U.S. Asks Texas Judge to Put Immigration Ruling on HoldLaurel Brubaker Calkins
The Obama administration asked a Texas judge to suspend an order that blocked a plan to let as many as 5 million undocumented immigrants stay in the country, warning that the Justice Department will go over his head if he takes too long.
The administration gave U.S. District Judge Andrew Hanen in Brownsville, Texas, until close of business Wednesday to act on his own before it goes directly to an appeals court in a bid to temporarily set aside his order. The move marks an escalation by President Barack Obama, a Democrat, against a coalition of largely Republican-led states that oppose his expanded programs as a form of blanket amnesty for some illegal residents.
If Hanen puts his ruling on hold, federal agents could start processing the undocumented immigrants’ applications to remain and work in the U.S. while 26 states challenge the policy in court.
The states, led by Texas, convinced Hanen that the president and the Department of Homeland Security probably sidestepped federal rules that policy makers must follow to implement new regulations without congressional authorization.
The judge, in a preliminary finding on Feb. 16, said the states would probably succeed in proving the administration had skipped the required steps providing the public a chance to study the new rules and comment before they take effect.
Hanen hasn’t yet weighed the states’ additional complaint that the administration overstepped its constitutional authority by unilaterally altering immigration laws.
“The preliminary injunction was entered at the urging of states that unquestionably lack any authority over the nation’s immigration policies,” the Justice Department said in papers filed Monday in federal court in Brownsville.
Hanen “erroneously” interpreted federal statutes to give states the right to “interfere with federal enforcement discretion in the federal courts,” administration lawyers said. Hanen himself acknowledged the theory “has never been found sufficient” by another court to justify state interference in federal policy-making, the U.S. lawyers said.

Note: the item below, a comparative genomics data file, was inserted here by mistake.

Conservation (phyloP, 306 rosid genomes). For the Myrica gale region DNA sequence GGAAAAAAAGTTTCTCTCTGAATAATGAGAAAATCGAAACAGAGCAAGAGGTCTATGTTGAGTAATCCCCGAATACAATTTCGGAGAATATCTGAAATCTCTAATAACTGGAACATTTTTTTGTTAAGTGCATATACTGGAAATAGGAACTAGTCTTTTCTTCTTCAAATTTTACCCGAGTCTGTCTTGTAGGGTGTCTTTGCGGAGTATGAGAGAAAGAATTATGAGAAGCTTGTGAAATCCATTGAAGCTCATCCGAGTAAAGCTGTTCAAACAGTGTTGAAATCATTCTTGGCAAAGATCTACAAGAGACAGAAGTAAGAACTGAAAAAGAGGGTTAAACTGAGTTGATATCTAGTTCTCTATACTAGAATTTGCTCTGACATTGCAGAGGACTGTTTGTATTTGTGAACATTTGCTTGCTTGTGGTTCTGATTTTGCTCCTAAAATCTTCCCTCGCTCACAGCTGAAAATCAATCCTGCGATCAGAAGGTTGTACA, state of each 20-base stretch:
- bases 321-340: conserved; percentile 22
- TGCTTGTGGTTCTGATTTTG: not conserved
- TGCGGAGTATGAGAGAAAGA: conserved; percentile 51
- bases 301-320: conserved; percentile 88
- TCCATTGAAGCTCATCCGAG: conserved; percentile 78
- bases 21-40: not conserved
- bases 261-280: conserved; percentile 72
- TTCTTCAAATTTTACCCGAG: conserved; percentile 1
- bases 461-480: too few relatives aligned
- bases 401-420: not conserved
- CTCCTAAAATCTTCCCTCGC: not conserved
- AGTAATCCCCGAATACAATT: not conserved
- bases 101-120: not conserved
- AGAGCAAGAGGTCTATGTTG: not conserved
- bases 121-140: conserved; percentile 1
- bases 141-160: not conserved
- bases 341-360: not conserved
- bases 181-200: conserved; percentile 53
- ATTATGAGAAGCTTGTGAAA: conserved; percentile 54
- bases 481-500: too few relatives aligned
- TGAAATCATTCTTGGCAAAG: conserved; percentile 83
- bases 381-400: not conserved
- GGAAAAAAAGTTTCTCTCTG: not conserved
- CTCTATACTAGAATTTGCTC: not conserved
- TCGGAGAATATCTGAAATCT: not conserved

Unless Hanen’s opinion is overturned, they said, it “would mark a significant expansion of the powers of the federal judiciary and the states” into areas the White House claims are constitutionally earmarked for the executive branch.
The White House told Hanen it didn’t need to follow the rule-making protocol because the initiative involves revised guidelines, not formal rules, which immigration agents are to follow at their discretion. The administration also claims it has the authority to prioritize federal resources and the enforcement of immigration laws however it sees fit.
Hanen temporarily blocked the deferred-action program on Feb. 16, less than 48 hours before federal agents were to begin processing applications from undocumented workers who’ve been in the U.S. at least five years and have close family ties here. The program provides protection from deportation, work permits and some federal benefits if the immigrants meet certain criteria, including passing a criminal background check.
The Obama administration said it needed to keep that program on track to avoid having to spend more to restart it later. It also disputed Hanen’s finding that the states will be stuck with millions of dollars in costs to provide mandatory services, such as drivers’ licenses, to immigrants who qualify for deferred action.
The White House asked Hanen to consider partially lifting his injunction, so that it doesn’t apply outside of Texas or affect the 24 states that didn’t join the lawsuit. They said Hanen’s order doesn’t address arguments submitted by 12 states and the District of Columbia that they’ll economically benefit from the deferred action program.
About an hour after the U.S. filed its bid to suspend Hanen’s order, the Texas Attorney general’s office sent the judge a letter asserting there’s no need to hurry his decision.
The U.S. has known the states wanted to block the deferred action program since Dec. 4, according to the letter, and should have spoken up sooner if the administration felt there was an emergency need to start the program on Feb. 18, as originally scheduled.
The Obama administration’s odds of getting Hanen’s order suspended on appeal are “close to zero,” Texas Governor Greg Abbott, a Republican, said on Fox News Sunday. Courts grant stays to maintain the status quo, he said. “The status quo is the immigration law passed by Congress, not the immigration law imposed by the president.”
Abbott said the states will take the fight to the U.S. Supreme Court, because they believe the challenge is less about immigration policy than about the president’s “over-reach” of his constitutional authority. He predicted the states will win “unanimously” at the high court.
The case is Texas v. United States, 1:14-cv-00254, U.S. District Court, Southern District of Texas (Brownsville).